Looking for bicycle light with long runtime and good flood

Hi all,

After almost a week spending my evenings reading this forums for info and insights, I think it’s time to ask directly because I’m beginning to be more confused the more I read and I’m overwhelmed by all the possible choices.
So thank you in advance for helping a newbie.

First, I’m new to Flashlights. I was in the process of buying a “to see” bicycle light that last long enough so I don’t need to charge the batteries every day. Reading forums, I quickly understood that a good budget option was to buy a flashlight and mount it on the bicycle. I liked that “back to basics” avenue.

So, here my criteria (hopefully):

  • Last around 10 hours or more on a low mode that I hope would be emitting around 100 lumens (see the NiteCore EC25 for lumens and runtime reference).
  • Would have a other modes (medium, high, etc) emitting respectively around 200-300 and 500-600. I don’t care if there is other brighter modes but it’s ok if there is. Also, not having to cycle trough blinking/sos mode by default would be great.
  • I want good flood / spill (are they synonyms?). I really need to see max 50-100 meters away. It’s better for my to see a tree branch than see that I will to turn left in 30 seconds.

I will equally ride in lite and not-so lite city streets and often totally dark parks. Around 30-60 minutes a day.

With that in mind I searched the web.

I first saw the Nitecore EC25 (http://www.nitecorelights.com/compact/ec25-cobra-860-lumens/).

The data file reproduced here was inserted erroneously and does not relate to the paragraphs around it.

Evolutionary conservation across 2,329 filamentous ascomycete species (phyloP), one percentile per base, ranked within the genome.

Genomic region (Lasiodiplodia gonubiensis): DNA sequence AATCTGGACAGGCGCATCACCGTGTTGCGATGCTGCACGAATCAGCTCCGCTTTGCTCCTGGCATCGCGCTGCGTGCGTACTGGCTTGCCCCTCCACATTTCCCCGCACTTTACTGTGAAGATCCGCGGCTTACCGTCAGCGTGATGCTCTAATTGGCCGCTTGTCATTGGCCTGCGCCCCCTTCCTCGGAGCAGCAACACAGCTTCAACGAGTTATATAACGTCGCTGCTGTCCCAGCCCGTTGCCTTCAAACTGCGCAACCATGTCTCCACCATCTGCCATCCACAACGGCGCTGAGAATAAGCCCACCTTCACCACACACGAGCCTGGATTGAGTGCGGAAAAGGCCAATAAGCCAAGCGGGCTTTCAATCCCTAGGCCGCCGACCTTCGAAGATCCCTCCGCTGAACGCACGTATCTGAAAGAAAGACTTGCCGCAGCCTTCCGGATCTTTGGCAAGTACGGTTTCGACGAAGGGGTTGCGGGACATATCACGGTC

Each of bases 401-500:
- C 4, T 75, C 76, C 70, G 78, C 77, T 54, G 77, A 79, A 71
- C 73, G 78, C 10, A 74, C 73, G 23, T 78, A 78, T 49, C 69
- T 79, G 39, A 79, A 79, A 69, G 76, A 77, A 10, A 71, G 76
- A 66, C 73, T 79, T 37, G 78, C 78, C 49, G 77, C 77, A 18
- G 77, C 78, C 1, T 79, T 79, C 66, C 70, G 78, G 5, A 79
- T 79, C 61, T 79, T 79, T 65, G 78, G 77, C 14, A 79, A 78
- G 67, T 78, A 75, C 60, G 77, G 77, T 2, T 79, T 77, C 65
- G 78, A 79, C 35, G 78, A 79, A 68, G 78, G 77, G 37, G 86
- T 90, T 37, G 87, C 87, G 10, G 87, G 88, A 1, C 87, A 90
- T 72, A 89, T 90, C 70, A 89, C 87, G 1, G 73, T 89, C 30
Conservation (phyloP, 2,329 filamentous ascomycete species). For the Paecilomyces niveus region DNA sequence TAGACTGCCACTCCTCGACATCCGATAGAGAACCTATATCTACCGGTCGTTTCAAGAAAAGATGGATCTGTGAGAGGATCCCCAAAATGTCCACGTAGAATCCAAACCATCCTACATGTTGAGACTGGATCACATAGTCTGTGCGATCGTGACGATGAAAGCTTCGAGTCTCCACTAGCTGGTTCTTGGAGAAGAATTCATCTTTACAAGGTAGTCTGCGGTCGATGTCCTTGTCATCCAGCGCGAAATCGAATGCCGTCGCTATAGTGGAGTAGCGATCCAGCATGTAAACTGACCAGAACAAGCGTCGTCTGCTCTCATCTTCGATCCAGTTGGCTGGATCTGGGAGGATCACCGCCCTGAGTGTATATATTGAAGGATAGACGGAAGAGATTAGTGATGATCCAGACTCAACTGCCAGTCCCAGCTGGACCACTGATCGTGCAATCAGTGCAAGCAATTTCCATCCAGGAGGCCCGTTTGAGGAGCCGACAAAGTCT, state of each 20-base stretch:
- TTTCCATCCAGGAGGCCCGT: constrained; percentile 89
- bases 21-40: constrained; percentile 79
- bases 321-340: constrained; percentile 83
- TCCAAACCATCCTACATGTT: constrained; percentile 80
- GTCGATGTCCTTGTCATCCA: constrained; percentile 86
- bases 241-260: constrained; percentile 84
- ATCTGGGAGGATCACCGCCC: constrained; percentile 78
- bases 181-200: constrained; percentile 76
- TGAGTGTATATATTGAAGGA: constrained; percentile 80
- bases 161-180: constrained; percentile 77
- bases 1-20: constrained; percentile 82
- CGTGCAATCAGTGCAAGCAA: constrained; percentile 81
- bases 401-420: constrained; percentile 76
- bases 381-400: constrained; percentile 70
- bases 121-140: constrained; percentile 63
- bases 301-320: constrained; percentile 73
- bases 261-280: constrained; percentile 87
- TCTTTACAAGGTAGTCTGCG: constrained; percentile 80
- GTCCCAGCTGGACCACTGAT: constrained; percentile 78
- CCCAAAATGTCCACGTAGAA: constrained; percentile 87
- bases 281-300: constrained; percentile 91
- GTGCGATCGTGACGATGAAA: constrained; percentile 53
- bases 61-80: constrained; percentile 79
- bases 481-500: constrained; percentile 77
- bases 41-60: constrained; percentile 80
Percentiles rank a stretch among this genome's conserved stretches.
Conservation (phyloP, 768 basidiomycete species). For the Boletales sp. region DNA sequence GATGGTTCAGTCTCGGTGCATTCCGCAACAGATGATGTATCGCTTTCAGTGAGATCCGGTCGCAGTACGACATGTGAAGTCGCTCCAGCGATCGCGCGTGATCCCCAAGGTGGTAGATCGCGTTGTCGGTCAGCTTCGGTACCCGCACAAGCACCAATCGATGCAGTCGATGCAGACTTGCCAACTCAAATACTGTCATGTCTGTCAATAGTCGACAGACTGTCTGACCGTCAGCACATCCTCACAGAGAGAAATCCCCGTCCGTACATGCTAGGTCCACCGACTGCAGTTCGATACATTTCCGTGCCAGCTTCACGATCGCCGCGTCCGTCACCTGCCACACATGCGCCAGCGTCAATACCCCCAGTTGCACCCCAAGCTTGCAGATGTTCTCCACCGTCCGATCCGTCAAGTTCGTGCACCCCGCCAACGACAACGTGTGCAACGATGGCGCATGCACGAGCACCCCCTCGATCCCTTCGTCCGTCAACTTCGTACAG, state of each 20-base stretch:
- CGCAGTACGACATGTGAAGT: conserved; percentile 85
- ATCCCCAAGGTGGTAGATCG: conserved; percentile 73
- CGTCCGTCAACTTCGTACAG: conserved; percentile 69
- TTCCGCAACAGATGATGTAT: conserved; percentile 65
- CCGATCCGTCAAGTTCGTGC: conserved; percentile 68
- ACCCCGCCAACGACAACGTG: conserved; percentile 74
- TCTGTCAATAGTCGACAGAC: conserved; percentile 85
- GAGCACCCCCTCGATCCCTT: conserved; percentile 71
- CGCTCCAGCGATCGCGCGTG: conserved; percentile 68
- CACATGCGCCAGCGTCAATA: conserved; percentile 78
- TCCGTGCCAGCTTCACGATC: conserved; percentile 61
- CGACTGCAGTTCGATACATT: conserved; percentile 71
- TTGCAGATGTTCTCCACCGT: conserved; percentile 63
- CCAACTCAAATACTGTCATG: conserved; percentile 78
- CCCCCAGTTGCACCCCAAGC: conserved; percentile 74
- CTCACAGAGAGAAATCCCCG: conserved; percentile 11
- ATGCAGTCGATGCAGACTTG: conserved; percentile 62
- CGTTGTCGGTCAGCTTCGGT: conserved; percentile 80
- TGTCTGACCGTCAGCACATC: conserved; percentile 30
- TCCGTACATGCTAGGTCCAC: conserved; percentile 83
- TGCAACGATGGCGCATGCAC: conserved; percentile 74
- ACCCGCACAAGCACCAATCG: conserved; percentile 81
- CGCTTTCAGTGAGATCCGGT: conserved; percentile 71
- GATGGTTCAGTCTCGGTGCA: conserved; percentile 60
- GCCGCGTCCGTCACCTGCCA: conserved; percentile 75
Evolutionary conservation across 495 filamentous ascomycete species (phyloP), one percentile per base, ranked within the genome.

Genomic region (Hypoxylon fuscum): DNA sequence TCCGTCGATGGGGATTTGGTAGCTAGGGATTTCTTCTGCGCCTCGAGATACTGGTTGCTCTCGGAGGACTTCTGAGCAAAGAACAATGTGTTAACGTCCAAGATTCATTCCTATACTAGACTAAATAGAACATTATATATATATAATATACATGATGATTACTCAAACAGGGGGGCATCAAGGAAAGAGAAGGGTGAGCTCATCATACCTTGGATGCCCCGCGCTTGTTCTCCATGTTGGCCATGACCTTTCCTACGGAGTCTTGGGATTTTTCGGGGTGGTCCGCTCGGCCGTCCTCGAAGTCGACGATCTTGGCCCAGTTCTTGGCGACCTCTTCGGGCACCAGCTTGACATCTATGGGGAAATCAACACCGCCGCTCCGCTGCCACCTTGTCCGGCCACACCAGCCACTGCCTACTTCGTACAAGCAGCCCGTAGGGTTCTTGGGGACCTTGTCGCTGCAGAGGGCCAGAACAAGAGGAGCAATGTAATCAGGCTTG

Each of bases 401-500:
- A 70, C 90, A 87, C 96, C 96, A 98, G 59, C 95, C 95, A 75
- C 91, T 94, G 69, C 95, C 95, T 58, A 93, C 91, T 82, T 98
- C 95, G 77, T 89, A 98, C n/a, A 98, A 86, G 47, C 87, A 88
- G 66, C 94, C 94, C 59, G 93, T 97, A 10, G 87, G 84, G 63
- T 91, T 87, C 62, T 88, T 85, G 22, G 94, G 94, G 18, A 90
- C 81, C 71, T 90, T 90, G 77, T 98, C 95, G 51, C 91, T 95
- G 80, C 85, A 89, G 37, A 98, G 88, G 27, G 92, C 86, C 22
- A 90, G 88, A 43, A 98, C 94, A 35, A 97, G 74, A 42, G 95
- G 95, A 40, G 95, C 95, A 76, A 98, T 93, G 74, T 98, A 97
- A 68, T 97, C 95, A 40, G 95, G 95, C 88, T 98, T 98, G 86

• The runtime and lumens range is perfect.
  • Size, look and heat dissipation good.
  • Low battery indicator.


  • From youtube videos I saw, it seems more a thrower (not much flood)
  • Expensive

Then I discovered this forum and the Chinese lights.

Here, I found some lights that were appreciated by fellow forum members with similar needs.

  • SolarForce L2M
  • UltraFire C8
  • TrustFire A8
  • UniqueFire UF-2200
  • Shadow JM07
  • FastTech X-Power HA-III

After research I understood that 26650 batteries have more power (hence runtime) so I focused my search on Flashlight using those — still NiteCore EC25 is using 18650 batteries and fits my runtime criteria.

Some thoughts on the models I found.

SolarForce L2M


  • Saw a lot of good review.
  • It is P60 format which are supposed to be good flooders.


  • I suppose it lasts not long (runs on 18650 batteries).
  • I was not able to find where to buy it.

UltraFire C8 - Review: Ultrafire C8 XM-L U2 (Warning - Very Picture Heavy)


  • Many cyclists forum users seem to like it